Have you ever had one of those moments when something about your life becomes clear in a way you're not expecting? You're in the midst of some routine activity – sitting in a fast-food joint, waiting in a doctor's office, driving down the street – and suddenly, that vague unease or fuzzy discontent you'd been feeling about yourself or your life or something in your world sharpens into focus and you see for the first time what's truly bothering you.
Such bolt-from-the-blue realizations are a pretty common phenomenon, as may be seen in Conversations While Dining Alone. Playwright-director Ken Johnson catalogues some two dozen of them, occurring to people in all walks of life, at all times, and in all kinds of places. He gives each one a turn in the spotlight to talk through some personal epiphany: the waitress beset by overly chatty customers, the attorney preoccupied with homeless people, the widower with regrets about giving away his late wife's dog, the wife desperate to spice up her moribund sex life, the male hustler antagonized by married men stepping out on their wives, and the Junior Leaguer with a habit. For the most part, their tales have no connection, their relationships no ties. They're disparate souls whose only real link is they've all caught a glimpse of themselves in a mirror that the cosmos just dropped in front of them and are driven to speak about it. Johnson doesn't offer many specifics in these characters' histories; he holds largely to the outline of the figure – the person's profession, marital status, defining experience or relationship with someone (or lack thereof) – and keeps each monologue as simple and straightforward as his staging. Scenes are set with a single piece of furniture or a prop; actors mostly stand still or sit. What matters are the thoughts and feelings given voice: revelations about life.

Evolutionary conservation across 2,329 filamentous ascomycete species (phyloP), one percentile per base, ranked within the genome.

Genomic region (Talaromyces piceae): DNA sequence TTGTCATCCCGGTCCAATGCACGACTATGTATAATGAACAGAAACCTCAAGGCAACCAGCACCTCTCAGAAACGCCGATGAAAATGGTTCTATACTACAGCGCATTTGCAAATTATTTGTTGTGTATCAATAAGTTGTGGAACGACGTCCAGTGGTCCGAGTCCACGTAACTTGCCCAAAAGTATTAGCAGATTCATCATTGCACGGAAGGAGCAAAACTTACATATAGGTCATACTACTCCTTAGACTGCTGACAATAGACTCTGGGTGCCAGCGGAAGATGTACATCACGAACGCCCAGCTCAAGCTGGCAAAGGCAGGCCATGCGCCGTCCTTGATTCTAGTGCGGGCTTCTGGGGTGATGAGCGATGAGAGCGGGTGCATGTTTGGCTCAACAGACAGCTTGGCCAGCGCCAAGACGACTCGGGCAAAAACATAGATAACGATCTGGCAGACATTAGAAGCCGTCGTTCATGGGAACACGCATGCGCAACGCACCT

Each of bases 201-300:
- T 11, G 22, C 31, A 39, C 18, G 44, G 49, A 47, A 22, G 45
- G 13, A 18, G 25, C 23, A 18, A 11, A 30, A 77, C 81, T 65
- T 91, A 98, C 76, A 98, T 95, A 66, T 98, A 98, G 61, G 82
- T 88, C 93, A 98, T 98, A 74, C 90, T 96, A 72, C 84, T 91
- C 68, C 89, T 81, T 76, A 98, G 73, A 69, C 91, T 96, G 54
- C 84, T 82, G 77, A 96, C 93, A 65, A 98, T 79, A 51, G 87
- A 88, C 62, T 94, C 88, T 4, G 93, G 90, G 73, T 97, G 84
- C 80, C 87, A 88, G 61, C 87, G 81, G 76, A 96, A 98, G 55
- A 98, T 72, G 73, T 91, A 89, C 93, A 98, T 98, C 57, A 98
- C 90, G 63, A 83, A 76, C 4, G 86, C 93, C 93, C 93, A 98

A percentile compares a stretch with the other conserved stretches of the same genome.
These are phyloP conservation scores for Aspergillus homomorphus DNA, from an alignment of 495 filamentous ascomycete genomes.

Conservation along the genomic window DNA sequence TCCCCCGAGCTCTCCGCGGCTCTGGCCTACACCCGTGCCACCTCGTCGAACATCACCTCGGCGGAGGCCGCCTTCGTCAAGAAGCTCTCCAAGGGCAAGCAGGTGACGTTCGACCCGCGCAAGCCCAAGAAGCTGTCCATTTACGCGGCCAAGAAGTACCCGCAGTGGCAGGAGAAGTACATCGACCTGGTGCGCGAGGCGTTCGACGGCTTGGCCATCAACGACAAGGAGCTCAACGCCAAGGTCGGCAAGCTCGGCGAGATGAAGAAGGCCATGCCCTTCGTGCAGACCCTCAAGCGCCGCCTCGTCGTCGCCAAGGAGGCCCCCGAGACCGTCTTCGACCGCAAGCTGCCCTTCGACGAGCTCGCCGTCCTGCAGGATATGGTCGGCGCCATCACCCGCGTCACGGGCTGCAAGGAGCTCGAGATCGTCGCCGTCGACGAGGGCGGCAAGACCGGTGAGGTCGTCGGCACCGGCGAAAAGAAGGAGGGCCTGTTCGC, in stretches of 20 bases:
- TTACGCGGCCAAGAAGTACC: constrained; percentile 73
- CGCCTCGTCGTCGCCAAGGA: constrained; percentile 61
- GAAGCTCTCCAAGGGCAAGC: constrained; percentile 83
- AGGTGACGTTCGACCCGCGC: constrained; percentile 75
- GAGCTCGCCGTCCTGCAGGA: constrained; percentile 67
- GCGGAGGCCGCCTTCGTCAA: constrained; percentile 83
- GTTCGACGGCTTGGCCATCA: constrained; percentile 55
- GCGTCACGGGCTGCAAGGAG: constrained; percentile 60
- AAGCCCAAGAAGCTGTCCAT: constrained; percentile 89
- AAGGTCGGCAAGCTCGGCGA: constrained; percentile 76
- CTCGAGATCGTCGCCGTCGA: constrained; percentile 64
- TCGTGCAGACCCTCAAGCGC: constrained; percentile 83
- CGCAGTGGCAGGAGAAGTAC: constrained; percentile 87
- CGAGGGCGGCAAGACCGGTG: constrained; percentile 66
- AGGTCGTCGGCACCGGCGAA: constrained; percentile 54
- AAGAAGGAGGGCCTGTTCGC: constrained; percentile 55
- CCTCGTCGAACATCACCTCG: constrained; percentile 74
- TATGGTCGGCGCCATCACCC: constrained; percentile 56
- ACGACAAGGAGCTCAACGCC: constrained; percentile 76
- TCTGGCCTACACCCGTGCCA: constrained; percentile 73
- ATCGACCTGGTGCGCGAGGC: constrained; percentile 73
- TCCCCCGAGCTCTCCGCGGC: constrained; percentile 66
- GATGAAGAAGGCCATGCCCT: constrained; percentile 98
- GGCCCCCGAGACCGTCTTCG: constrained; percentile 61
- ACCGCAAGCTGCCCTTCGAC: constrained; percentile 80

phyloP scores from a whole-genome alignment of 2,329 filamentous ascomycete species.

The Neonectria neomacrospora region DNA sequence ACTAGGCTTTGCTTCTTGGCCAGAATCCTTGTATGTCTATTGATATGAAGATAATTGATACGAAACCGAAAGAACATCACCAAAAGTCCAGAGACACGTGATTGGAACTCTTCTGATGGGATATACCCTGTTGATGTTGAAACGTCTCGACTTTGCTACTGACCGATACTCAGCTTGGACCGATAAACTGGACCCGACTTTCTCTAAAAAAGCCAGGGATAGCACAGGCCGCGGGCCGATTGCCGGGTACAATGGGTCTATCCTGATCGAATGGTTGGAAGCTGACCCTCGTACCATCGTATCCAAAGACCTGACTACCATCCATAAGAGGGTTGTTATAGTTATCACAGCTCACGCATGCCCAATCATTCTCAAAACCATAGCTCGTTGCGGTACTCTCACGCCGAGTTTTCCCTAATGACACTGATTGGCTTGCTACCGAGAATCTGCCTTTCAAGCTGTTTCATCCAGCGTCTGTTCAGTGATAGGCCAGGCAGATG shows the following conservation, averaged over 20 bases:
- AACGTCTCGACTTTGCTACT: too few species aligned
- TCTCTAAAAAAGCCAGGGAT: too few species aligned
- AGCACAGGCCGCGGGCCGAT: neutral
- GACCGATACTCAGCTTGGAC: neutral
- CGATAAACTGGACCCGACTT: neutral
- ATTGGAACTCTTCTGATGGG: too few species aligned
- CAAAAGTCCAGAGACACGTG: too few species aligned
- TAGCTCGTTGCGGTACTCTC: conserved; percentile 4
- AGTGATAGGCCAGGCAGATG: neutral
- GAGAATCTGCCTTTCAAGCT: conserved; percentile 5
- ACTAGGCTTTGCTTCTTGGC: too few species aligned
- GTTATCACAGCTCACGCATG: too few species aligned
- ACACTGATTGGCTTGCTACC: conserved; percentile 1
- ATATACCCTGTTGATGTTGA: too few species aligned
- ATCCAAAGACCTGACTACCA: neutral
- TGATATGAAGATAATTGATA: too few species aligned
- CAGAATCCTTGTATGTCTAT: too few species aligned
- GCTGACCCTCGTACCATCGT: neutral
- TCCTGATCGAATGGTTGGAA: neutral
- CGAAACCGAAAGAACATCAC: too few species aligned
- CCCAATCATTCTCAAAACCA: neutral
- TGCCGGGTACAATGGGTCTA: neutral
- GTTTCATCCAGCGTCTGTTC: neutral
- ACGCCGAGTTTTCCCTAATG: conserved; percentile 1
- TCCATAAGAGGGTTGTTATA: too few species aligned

A number of pieces end with a recording of a familiar song – a pop hit or a hymn – and for some, the character even lip-synchs the words. In a sense, Johnson's sketches work much like pop songs; they capture universal emotional states in a condensed form, grabbing you with a hook (a character's intriguing action or line in place of a melody) and pulling you close with an expression of a situation or feeling to which most everyone can easily relate. And at three minutes apiece, they're about the length of what you'd play on a jukebox. That brevity also works in Johnson's favor with his cast of 12, which includes a broad range of acting experience. None of them have to sustain a deep or dark emotion, which might test their credibility. Instead, each of them offers their feelings quickly and goes, followed by another – like a succession of songs on the radio, collectively forming a mosaic of the human heart. Johnson has a long history in Austin's theatre community, with many of his contributions in the Seventies and Eighties significantly shaping the scene. How great to have him contributing still, sharing with us this swift parade of humanity coming to a knowledge of itself in mostly small yet meaningful ways.
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